The former residents of the Qarabis neighborhood in the Old City of Homs in Syria ought to be forgiven if they start questioning the value of peace. Three days after the successful conclusion of a ceasefire between the government of President Bashar Assad and the rebels who had holed up in the neighborhood for nearly two years, residents were allowed back into the sealed off enclave to salvage what they could from their former homes. It’s miraculous that there was anything left to reclaim. Hospitals and mid-rise apartment buildings in the city had pancaked under the barrage of the bombs dropped during the siege, spewing their contents into the streets below with the force of their fall. Their tar-lined roofs have become the city’s new sidewalks. A trickle of dazed residents walked over the street-level rooftops trying to make sense of their former homes, trailing baby strollers and bicycles packed with their rescued belongings. What was left standing had been chewed by mortar fire. The facades of some buildings had been sheared off, exposing dining rooms complete with wall paintings, chandeliers and mahogany tables.
Homs was once a bustling city, home to over a million Syrians. It is now in ruins, and hundreds of thousands of its residents have fled. A hundred miles north of Damascus, Homs has seen perhaps more violence in an extraordinarily violent war than any other part of Syria. Some of the earliest fighting of the war was here. Under the terms of the ceasefire it is now almost completely under government control. The rebels who once considered it a stronghold have left all but one neighborhood of Homs.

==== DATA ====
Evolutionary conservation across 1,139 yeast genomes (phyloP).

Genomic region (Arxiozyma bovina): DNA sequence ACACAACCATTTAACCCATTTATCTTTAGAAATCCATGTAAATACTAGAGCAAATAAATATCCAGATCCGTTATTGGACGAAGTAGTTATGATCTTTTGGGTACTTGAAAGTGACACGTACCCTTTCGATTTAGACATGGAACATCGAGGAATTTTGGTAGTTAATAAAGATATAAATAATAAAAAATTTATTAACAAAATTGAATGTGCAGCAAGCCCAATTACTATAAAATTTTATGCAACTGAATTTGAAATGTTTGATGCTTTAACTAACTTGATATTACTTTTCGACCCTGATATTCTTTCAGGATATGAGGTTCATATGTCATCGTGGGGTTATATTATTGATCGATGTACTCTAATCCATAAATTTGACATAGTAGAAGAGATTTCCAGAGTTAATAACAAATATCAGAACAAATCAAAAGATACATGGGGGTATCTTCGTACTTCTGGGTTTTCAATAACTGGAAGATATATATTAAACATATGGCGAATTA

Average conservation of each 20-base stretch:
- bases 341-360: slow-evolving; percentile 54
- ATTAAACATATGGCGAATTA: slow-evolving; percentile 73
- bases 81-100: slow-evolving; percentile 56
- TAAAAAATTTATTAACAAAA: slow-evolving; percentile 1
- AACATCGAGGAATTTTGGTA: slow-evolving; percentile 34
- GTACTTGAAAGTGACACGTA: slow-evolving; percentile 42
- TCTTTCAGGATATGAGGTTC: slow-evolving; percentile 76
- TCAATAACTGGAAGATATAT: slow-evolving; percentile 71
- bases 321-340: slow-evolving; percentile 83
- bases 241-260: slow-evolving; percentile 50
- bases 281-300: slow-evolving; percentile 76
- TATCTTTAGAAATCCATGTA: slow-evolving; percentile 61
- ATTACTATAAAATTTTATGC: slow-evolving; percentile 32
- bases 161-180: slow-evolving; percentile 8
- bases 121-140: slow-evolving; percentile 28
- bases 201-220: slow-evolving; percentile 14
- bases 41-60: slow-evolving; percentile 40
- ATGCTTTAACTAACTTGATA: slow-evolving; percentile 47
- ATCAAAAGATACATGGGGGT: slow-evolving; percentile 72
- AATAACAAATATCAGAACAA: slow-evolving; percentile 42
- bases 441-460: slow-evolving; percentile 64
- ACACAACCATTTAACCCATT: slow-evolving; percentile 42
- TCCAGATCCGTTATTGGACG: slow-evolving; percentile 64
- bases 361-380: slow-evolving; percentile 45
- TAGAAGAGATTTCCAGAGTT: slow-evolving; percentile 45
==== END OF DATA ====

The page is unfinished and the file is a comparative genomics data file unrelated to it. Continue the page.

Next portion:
“Take a picture, take a picture!” a woman named Umm Hamed, 65, shouted at a pair of TIME journalists roaming the ruins. “See what this war has brought us.” She opened a tattered shopping bag stuffed with a red velvet cushion and brightly patterned curtains she had ripped from the windows of her old kitchen. Her daughter in-law clutched a blue vacuum cleaner. It was all that was left of a house that had been in her husband’s family for generations. Umm Hamed, who asked to use a pseudonym to protect her family’s identity, had returned hoping to find at least a mattress or a sofa, as some of the other returning families had, but everything was either crushed under the weight of collapsed walls, or looted. Rebuilding, she said, was out of the question. “With what money?” She was wrapped in the black headscarf and loose cloak of conservative Sunni Muslims who tend to support the opposition, but said she wanted nothing to do with the rebels who claimed to fight for her freedoms. She was angry, she said, with those who launched the uprising, and the government that shelled her town in retaliation. “They were asking for freedom, and now we are asking for food,” she said.